which the enemy had taken position, the batteries being on the road a little in advance of the line. Soon after my arrival our artillery fire was much diminished, owing to the exhaustion of the ammunition, and the fire of the enemy correspondingly increased. I therefore ordered forward the flank companies of the Seventh Connecticut, armed with Sharps breech-loading rifles, to open upon them. This order was obeyed with alacrity, and such was the accuracy and tremendous rapidity of their fire that the opposing battery was completely silenced and the enemy's infantry were able to make only a feeble reply. At about this time the two companies of the Seventy-sixth Pennsylvania Volunteers, under command of Captain Hicks, which were embarked on the gunboat Water Witch, came up, and were formed on the left of the artillery, between it and their own regiment, where they did good service. When the enemy's fire slackened I gave the order to cease firing. As soon as this was done the enemy's again sprang up. I then commenced firing from the whole line, ceasing from time to time as theirs was controlled and again renewing it as theirs revived in consequence of the cessation of ours or of the arrival of their re-enforcements. During this time a considerable body of cavalry appeared on this side of the river, threatening our left flank. Colonel Strawbridge, whose regiment formed our left, promptly wheeled up two companies opened fire, and drove them back. They did not again advance during the day.
Shortly after the fire was first opened I endeavored to ascertain whether the river was fordable, and for this purpose directed Colonel Hawley, of the Seventh Connecticut, to cal for volunteers to examine it, and First Lieutenant E. S. Perry and Private Crabbe, of Company H, gallantly offered too perform this duty. Advancing under the fire of both parties they reached the banks, and ascertained that it is one of the narrow, but deep and muddy, streams common in this region, and that there was no possibility of fording it.
At about 5 o'clock I learned from the general commanding that, i consequence of the breaking lawn of the bridge and the resulting impossibility of effecting a passage across the stream behind which the enemy had retreated, he had determined to withdraw his forces, and I received directions from him to cover the movement, maintaining my position until dusk and until all the wounded should be carried to the rear. The general at the same time directed the Fourth New Hampshire Regiment, then in the road, somewhat in the rear of the front, to form a line on the left and retire slowly. In pursuance of these orders I remained in position till quite dark, and until the wounded were brought in and I received orders to retire.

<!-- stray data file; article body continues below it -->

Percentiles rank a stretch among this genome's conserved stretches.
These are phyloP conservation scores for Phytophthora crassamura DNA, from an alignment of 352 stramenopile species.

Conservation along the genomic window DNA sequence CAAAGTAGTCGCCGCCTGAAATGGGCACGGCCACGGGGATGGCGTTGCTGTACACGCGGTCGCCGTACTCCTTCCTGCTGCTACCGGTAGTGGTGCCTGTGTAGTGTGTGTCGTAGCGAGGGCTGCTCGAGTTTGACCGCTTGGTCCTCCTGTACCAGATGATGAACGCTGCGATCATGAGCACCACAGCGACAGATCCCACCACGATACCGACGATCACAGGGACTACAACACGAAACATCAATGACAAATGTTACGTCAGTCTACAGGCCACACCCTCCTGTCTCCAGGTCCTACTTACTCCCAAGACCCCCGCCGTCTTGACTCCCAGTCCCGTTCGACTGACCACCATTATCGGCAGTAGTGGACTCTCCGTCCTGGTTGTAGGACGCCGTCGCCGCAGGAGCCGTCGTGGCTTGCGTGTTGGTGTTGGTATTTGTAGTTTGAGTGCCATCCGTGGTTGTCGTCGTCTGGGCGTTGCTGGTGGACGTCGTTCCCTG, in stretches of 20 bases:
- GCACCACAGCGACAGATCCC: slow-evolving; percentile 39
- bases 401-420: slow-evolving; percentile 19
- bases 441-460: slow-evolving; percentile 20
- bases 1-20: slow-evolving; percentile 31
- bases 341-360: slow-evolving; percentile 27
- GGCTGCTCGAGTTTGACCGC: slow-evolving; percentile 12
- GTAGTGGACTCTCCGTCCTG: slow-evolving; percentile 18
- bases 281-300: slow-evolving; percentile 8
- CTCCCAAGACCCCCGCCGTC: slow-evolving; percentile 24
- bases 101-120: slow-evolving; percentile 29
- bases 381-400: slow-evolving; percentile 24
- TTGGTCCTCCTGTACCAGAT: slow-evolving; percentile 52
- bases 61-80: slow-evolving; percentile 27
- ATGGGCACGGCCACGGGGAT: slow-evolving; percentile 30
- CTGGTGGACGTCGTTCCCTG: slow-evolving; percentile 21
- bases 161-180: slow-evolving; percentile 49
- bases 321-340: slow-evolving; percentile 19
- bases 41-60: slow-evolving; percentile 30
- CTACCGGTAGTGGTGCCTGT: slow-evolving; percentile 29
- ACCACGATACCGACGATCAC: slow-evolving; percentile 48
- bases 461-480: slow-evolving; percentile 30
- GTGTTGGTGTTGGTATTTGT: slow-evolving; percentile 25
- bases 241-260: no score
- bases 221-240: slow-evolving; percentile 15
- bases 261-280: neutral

Prior to the reception of these orders I had relieved the Seventh Connecticut, whose ammunition was nearly exhausted by the Forty-seventh Pennsylvania and the Third New Hampshire, which was still at some distance to the left and rear, in the position where I had posted it was brought back to the road, its right resting upon it; and the boat howitzer, under command of Midshipman Wallace, was brought to the front, when it fired the last discharge of artillery of the day. The regiments were withdrawn one after the other, successively forming lines to the rear to cover the withdrawal of each other, the cavalry occupying the road at charging distance behind the lines thus formed. On arriving at the first causeway I found the genera commanding with the troops first withdrawn, and received from him orders to proceed at once with my brigade to Mackay's Point and put the regiments in bivouac as they should arrive. On my way to this place, while still between 2 and 3 miles from it, I met coming up that portion of the Third Rhode Island